sequel entitled Illuminations of the Mystery Tradition compiled from
his diary. The publishing arm of the section was renamed
Theosophical Publishing House, Manila. One of its major
publications was the chronological edition of the Mahatma Letters
to A. P. Sinnett, containing notes and historical background of each
|Vicente Hao Chin, Jr. assumed Presidency in 1984. In the photo below, he led a delegation to
Adyar and planted a tree in the Adyar gardens in the name of the Philippines. With him, from
left are: Eugenia Tayao, Benito Arguelles, Romeo Velarde, Rekha Nahar and Jesse Alto.
In 1991, the Section formed the Peace Library and Research
Center, which launched a nationwide essay contest on “What I
Can Do to Promote Peace,” in cooperation with the United
Nations Information Center and the National Press Club. The
Center also published a quarterly newsletter, Peace Ideas, which
became an effective bridge between the TS and other
peace-oriented and spiritual organizations.
In the meantime, its TOS program had grown such that it
became the recipient of international volunteers from India,
Bangladesh, Sri Lanka and Korea. It also received grants from
UNICEF and other foreign NGOs. In 1992, the Indo-Pacific
Federation elected Vic Hao Chin as its president, and he served
for three triennial terms.
In 1993, the Section formalized
a Theosophical Core Curriculum,
consisting of three parts: theosophical
studies, self-transformation, and
service work. It also formulated a
Mission Statement in order to clarify
what its core work was in order to
prevent unnecessary confusion
about what activities should be
considered as priorities. Based on it,
the Board of Trustees approved a
10-year plan. Practically all of the
activities were accomplished by the
end of the period. To strengthen its
fund base, the Section set up a
separate Philippine Theosophical
The Golden Link School was
established in 2002.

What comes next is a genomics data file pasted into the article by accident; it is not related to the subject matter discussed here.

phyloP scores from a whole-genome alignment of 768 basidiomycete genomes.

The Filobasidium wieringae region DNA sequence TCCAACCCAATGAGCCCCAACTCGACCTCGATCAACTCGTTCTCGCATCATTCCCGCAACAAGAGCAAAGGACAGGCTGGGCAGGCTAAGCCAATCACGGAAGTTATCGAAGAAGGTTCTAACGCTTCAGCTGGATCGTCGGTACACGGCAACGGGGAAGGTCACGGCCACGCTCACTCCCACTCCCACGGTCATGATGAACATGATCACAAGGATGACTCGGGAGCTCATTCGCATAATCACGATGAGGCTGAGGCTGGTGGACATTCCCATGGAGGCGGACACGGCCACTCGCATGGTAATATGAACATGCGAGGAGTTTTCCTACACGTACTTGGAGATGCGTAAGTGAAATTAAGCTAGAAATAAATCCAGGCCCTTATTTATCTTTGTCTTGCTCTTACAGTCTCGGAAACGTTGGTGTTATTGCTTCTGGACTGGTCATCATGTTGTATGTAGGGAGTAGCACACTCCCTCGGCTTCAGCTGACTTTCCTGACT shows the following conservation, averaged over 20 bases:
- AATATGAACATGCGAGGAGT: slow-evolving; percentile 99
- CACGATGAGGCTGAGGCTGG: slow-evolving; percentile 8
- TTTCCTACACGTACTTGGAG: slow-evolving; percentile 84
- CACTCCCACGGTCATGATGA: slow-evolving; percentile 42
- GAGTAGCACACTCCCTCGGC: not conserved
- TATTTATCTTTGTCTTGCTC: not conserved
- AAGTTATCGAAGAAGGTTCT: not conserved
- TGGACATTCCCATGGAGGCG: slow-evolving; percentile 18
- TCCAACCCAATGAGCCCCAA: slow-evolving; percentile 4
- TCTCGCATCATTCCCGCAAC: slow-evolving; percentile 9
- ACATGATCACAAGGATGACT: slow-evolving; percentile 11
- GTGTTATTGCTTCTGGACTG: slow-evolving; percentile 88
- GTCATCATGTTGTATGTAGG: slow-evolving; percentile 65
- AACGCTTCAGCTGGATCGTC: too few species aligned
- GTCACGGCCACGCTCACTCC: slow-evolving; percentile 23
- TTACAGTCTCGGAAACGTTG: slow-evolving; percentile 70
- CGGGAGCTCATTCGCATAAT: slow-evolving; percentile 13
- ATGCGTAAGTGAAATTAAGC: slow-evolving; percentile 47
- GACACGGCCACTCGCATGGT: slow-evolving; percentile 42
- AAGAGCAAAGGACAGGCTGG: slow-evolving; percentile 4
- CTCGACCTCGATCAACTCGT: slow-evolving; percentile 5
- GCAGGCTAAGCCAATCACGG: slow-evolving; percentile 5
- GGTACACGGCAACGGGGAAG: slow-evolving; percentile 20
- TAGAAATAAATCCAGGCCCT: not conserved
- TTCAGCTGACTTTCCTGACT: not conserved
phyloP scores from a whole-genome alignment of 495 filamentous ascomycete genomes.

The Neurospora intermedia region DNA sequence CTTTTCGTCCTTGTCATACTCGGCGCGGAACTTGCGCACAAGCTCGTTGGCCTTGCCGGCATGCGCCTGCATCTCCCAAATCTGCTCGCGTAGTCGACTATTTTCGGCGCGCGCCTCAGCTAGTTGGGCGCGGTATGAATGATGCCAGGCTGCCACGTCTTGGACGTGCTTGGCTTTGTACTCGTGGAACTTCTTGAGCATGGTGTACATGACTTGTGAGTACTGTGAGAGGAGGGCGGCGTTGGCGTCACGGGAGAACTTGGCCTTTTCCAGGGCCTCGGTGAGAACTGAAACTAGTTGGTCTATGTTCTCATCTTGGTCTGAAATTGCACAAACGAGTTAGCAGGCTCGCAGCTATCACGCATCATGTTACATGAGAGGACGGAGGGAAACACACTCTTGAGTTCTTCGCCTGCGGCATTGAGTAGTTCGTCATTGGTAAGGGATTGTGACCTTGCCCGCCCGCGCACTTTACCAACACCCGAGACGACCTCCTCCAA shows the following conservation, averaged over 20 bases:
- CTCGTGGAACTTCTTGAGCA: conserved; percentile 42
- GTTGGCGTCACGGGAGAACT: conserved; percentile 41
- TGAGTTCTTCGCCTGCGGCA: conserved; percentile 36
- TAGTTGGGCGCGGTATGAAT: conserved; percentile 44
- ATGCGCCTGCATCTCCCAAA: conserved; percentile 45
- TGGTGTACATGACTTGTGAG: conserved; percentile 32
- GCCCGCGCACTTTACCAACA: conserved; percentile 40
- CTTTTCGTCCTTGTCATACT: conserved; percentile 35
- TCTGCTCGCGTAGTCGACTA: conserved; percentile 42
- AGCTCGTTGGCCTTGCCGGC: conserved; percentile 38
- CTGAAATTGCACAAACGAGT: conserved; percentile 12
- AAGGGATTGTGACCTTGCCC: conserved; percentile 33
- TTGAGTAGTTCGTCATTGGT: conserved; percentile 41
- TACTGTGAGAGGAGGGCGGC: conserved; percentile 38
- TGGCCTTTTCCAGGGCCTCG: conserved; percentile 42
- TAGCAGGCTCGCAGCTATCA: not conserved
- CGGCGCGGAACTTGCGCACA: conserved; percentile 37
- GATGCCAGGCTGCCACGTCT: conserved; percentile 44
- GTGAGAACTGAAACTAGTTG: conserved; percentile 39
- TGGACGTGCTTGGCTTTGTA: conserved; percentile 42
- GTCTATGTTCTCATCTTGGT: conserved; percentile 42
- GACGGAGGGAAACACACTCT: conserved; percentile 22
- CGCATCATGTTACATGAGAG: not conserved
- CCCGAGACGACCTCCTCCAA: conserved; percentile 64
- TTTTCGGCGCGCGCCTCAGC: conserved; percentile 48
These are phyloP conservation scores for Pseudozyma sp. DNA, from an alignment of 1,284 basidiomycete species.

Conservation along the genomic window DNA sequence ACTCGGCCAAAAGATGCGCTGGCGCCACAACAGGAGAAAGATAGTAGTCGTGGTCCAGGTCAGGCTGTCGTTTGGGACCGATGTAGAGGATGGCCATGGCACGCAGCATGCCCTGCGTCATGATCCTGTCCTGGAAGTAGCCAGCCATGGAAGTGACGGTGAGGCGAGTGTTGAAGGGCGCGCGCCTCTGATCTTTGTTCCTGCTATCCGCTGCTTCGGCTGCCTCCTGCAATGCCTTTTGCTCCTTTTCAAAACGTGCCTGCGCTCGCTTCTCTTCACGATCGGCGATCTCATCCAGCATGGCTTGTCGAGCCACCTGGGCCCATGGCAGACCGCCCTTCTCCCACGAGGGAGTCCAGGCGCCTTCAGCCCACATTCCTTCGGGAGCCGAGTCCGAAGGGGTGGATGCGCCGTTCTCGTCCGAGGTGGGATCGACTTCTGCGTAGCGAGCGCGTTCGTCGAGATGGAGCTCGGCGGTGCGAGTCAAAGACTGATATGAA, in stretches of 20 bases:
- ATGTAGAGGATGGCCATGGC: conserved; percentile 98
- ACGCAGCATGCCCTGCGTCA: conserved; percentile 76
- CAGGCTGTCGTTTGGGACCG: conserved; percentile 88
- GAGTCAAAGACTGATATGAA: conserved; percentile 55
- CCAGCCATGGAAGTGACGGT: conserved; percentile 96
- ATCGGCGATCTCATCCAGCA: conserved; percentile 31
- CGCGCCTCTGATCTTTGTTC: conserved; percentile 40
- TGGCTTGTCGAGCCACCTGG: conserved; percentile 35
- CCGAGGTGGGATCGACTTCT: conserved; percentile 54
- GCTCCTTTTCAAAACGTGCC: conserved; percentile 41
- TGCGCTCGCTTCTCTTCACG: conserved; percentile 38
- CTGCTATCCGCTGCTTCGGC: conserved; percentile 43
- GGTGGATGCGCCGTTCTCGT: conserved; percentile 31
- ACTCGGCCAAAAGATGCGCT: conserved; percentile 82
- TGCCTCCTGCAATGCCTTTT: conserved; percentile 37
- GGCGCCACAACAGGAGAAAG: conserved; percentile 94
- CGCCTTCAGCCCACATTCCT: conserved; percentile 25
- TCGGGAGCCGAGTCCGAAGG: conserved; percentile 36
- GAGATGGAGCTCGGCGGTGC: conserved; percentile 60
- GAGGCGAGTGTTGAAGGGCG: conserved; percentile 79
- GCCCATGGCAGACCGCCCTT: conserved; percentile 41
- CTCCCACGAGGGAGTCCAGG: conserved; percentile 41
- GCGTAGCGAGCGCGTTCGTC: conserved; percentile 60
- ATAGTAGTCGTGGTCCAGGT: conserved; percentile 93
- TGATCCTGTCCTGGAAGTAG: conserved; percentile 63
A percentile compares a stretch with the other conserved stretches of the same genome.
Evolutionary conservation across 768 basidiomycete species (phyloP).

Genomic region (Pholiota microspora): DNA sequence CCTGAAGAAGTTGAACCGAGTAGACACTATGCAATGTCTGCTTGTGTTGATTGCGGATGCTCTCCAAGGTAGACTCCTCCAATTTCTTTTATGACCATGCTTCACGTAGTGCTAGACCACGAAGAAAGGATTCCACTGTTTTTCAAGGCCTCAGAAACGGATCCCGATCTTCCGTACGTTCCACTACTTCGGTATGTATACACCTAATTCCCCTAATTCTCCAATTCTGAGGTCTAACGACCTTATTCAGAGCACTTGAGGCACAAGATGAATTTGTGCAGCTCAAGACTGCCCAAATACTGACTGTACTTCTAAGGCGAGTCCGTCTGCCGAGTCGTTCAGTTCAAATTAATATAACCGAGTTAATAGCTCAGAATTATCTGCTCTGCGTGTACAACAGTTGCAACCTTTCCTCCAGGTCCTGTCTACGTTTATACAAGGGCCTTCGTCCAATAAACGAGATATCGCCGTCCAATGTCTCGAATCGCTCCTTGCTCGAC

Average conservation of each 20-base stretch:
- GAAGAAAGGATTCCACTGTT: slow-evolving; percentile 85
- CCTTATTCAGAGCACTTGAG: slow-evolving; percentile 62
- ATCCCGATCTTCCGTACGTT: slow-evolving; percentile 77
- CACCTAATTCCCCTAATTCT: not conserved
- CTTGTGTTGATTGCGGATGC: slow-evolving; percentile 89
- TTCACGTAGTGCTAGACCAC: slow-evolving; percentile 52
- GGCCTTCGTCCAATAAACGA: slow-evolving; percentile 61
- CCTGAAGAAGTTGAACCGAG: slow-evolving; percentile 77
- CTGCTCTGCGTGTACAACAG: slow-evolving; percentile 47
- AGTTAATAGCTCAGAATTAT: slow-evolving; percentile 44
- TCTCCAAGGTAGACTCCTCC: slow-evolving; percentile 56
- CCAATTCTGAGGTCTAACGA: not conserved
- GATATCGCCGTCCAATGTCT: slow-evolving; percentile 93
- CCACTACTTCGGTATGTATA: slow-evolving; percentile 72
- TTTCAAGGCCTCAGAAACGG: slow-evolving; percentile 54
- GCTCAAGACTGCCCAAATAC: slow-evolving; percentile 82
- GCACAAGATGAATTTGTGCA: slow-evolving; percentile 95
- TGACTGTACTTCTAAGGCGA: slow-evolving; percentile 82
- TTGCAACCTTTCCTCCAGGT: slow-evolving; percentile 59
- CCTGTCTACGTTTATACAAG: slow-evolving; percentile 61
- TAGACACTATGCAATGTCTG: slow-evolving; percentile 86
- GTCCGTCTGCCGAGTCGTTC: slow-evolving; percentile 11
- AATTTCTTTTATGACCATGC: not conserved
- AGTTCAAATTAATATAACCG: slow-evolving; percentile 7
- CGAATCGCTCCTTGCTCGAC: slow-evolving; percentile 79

A weekly radio program was launched in 1995 entitled
“Golden Lessons in Living,” followed by another one called “In
the Light of Theosophy” a few years later.
A significant program of the section was launched in 1996
called the Self- Transformation Seminar (STS). It was initially
intended to help the integration and deepening of the spiritual life
of members. When groups outside of the TS became interested, it
eventually became a very active public program of the Section,
serving the needs of universities, government agencies, civic
organizations and the general public. By 2003 the seminar had
been conducted in more than ten countries, including United
States, England, India, Australia, Pakistan and Singapore, with
facilitators trained in three countries. As an offshoot of the
seminar, the Section organized the Golden Link Youth
Organization, which was intended to promote character building
and integration among young people. The project led to
significant observable results among its participants. This resulted
in the establishment of the Golden Link School in June 2002. It
now serves as the vehicle for incorporating the character program
into the formal school curriculum for primary and secondary
school levels. The Golden Link School is the fourth school
established by the Section, the others being Sunshine Montessori
Learning Center, TOS Learning Center, and Besant School in
In 1998, the Section launched a searchable digital version of
the Secret Doctrine. In 2003, it released the CD on Theosophical
Classics, containing all the writings of H. P. Blavatsky including the
Collected Writings, in cooperation with Theosophical Publishing
House (TPH) in Wheaton, Illinois (USA). In 2007, the Theosophical
Encyclopedia was published by the Section. These projects have
enabled members, here and abroad, to quickly find references on
theosophical subjects and learn of prominent personalities in the
In November 2007 the Indo-Pacific Conference of the
Theosophical Society was again hosted by the TS Philippine
Section. Delegates from Asia and guests from South America,
North America and Europe attended the event.
|The 9th Indo-Pacific Conference was again held in Manila on Nov., 2007. Seated on the
rightmost is Pedro Oliveira, outgoing President, and seated on the leaftmost is John
Vorstermans, incoming President.